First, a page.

A Seasonal Portrait of Lavendon

The following photographs were taken within Lavendon Parish across the year 2010. Click on a photo to view it full-size.


The Three Shire Bridleway, January 2010

The Three Shire Bridleway, 13 January 2010

Announced by all the trumpets of the sky,
Arrives the snow, and, driving o’er the fields,
Seems nowhere to alight: the whited air
Hides hills and woods, the river, and the heaven,
And veils the farm-house at the garden’s end.

From The Snow-Storm
by Ralph Waldo Emerson (1803–1882)


The Remains of Tinnick Barn, 11 February 2010

The Remains of Tinnick Barn, 11 February 2010

And I told you the snow would melt, love,
In the passionate glance o’ the sun;
And the leaves o’ the trees, and the flowers and bees,
Would come back again, one by one.
That the great, gray clouds would vanish,
And the sky turn tender and blue;
And the sweet birds would sing, and talk of the spring
And, love, it has all come true.

From I Told You
by Ella Wheeler Wilcox (1850–1919)


Lavendon Mill, 2nd March 2010

Lavendon Mill and Sluice, 2nd March 2010

Smooth to the shelving brink a copius flood
Rolls fair, and placid; where collected all,
In one impetuous torrent, down the steep
It thundering shoots, and shakes the country round.

From The Waterfall
by James Thomson (1700 – 1748)

Lavendon Woods, 4th March 2010

Lavendon Wood, 4th March 2010

The woods and banks of England now,
Late coppered with dead leaves and old,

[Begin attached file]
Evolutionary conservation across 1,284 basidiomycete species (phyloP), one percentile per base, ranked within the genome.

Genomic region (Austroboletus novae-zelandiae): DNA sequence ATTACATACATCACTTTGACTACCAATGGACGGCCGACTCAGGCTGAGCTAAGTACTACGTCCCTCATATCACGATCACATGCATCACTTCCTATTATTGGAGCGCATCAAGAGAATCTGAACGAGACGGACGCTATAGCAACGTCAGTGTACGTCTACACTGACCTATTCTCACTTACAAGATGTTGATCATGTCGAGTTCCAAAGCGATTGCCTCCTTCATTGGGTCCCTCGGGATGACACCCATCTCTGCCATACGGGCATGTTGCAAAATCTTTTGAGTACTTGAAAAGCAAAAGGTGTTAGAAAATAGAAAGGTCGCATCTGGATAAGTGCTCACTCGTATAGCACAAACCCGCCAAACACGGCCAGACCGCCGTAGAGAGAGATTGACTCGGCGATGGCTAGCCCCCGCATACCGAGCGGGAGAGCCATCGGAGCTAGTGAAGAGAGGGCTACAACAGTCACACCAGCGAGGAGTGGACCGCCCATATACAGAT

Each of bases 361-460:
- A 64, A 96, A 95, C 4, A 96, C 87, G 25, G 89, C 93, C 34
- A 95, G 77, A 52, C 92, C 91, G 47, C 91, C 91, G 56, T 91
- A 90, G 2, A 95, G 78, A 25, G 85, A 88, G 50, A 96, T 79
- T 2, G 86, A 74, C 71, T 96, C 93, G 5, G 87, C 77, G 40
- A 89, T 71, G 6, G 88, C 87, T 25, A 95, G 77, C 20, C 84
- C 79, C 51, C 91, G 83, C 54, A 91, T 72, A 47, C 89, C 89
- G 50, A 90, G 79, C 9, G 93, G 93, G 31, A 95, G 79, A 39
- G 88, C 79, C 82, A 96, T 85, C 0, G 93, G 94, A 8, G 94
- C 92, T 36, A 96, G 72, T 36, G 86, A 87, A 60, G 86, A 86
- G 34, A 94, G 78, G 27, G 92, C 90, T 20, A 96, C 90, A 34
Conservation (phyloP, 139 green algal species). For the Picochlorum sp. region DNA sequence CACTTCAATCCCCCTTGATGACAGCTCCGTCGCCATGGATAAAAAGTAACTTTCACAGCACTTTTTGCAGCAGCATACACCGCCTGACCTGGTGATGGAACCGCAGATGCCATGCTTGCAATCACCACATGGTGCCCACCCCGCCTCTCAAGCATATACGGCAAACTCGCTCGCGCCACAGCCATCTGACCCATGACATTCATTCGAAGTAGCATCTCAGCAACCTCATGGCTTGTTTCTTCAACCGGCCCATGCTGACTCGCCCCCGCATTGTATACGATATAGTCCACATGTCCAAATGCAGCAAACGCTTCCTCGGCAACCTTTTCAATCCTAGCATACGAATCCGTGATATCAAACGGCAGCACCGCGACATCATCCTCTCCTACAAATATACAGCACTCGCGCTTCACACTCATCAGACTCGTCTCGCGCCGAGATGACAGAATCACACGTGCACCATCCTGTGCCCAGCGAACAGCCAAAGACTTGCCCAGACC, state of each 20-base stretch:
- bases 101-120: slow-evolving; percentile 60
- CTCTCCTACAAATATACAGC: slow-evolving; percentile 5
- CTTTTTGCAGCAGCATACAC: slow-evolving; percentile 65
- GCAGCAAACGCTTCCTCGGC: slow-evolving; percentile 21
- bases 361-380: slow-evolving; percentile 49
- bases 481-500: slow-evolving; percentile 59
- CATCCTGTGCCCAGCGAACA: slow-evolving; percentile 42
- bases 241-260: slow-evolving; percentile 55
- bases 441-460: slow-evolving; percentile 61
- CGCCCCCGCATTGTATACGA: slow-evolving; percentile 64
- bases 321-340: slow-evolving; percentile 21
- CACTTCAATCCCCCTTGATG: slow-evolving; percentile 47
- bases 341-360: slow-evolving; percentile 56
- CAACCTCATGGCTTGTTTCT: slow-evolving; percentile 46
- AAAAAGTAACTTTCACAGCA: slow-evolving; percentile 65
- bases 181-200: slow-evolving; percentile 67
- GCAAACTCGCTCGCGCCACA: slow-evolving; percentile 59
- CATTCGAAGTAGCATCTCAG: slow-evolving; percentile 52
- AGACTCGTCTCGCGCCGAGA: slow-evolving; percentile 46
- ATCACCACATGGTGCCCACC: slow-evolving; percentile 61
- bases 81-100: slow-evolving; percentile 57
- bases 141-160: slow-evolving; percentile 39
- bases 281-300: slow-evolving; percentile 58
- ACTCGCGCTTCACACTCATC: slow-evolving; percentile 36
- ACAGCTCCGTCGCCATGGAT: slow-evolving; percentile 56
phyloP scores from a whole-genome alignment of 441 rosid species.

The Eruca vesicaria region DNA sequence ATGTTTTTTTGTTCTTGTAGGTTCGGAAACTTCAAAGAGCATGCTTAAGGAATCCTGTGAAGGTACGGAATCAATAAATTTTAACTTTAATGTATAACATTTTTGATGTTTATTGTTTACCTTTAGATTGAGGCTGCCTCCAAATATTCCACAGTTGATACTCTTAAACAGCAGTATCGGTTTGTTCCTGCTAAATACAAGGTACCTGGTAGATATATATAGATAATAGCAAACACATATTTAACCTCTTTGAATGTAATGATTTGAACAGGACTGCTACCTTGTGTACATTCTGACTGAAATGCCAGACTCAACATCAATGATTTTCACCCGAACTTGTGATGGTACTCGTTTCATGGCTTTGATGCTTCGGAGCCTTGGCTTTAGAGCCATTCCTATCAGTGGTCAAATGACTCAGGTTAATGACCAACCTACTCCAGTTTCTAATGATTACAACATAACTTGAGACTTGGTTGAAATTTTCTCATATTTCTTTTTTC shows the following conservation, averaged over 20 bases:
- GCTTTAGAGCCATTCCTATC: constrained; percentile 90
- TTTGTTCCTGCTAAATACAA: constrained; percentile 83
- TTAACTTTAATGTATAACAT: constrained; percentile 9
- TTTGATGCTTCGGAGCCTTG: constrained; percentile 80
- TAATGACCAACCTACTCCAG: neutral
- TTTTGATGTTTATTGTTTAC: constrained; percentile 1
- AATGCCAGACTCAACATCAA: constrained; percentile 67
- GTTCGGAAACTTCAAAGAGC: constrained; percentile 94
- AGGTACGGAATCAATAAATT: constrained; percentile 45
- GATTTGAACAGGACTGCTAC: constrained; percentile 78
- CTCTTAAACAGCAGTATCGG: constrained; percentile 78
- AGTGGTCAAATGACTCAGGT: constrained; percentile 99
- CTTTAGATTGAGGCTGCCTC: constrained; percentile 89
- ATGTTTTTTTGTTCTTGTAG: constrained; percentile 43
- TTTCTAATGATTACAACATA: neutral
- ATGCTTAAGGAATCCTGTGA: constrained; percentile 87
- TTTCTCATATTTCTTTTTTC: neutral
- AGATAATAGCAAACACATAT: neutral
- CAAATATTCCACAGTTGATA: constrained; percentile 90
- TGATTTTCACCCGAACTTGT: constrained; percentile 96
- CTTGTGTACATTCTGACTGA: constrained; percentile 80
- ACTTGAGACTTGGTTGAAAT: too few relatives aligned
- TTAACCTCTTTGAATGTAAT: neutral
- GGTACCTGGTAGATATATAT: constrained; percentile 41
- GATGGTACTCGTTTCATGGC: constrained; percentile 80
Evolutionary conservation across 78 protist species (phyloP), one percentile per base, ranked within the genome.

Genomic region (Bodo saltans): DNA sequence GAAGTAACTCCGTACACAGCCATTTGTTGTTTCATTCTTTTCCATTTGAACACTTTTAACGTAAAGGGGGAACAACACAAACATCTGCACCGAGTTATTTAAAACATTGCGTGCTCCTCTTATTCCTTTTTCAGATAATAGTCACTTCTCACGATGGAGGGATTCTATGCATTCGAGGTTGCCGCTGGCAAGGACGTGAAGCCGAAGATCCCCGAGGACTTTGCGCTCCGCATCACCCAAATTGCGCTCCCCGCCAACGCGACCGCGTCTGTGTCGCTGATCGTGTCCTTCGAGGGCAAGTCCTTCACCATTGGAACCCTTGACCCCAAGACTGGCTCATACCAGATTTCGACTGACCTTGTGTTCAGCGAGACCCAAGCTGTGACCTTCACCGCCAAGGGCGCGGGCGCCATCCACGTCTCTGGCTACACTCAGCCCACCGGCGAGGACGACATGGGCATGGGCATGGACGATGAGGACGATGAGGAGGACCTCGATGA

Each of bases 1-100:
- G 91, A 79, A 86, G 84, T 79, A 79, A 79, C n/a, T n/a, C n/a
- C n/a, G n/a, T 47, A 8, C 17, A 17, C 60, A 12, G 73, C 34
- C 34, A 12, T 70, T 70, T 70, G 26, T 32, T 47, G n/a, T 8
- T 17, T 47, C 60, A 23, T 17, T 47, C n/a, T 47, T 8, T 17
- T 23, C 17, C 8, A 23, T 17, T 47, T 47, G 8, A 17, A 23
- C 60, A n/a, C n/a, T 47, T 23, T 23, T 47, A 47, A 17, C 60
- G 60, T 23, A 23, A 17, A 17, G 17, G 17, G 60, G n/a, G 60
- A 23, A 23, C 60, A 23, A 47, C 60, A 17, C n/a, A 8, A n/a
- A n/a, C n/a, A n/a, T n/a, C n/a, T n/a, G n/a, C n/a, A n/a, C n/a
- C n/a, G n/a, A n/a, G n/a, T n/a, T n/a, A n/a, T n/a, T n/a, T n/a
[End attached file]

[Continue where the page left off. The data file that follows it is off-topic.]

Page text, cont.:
Have made the early violets grow,
And bulge with knots of primrose gold.

From The Woods and Banks
by William Henry Davies (1871 – 1940)


Sheep with Lambs at The Nest - 10th April 2010

Sheep with Lambs at ‘The Nest’, 10th April 2010

What is this life if, full of care,
We have no time to stand and stare?
No time to stand beneath the boughs
And stare as long as sheep or cows…
A poor life this if, full of care,
We have no time to stand and stare.

From Leisure
by William Henry Davies (1871 – 1940)


Bluebells in Three Shire Wood - 4th May 2010

Bluebells in Three Shire Wood, 4th May 2010

In the bluebell forest
There is scarce a sound,
Only bluebells growing
Everywhere around.

From Bluebells
by O. Enoch

View to Lavendon Church from Castle Road - 10th May 2010

View to Lavendon Church from Castle Road, 10th May 2010

What is so sweet and dear
As a prosperous morn in May,
The confident prime of the day,
And dauntless youth of the year…

From Ode in May
by Sir William Watson (1858 – 1935)


A View to Snip Wood and Uphoe from near Castle Farm - 17th June 2010

The View to Snip Wood and Uphoe from near Castle Farm, 17th June 2010

It was a bright and cheerful afternoon,
Towards the end of the sunny month of June,
When the north wind congregates in crowds
The floating mountains of the silver clouds
From the horizon – and the stainless sky
Opens beyond them like eternity.

From Summer and Winter
by Percy Bysshe Shelley (1792 – 1822)

Making Hay at Uphoe Farm - 22nd June 2010

Making Hay at Uphoe Farm, 22nd June 2010

It’s Midsummer Day,
And they’re making the hay
Down in the meadow all golden and gay,
They’re tossing it high
Beneath the June sky,
And the hay rakes are spreading it out to dry.

From Haytime
by Irene F Pawsey


View from Castle Road towards Lavendon Village - 29th July 2010

View from Castle Road towards Lavendon Village, 29th July 2010

The reapers leave their beds before the sun
And gleaners follow when home toils are done
To pick the littered ear the reaper leaves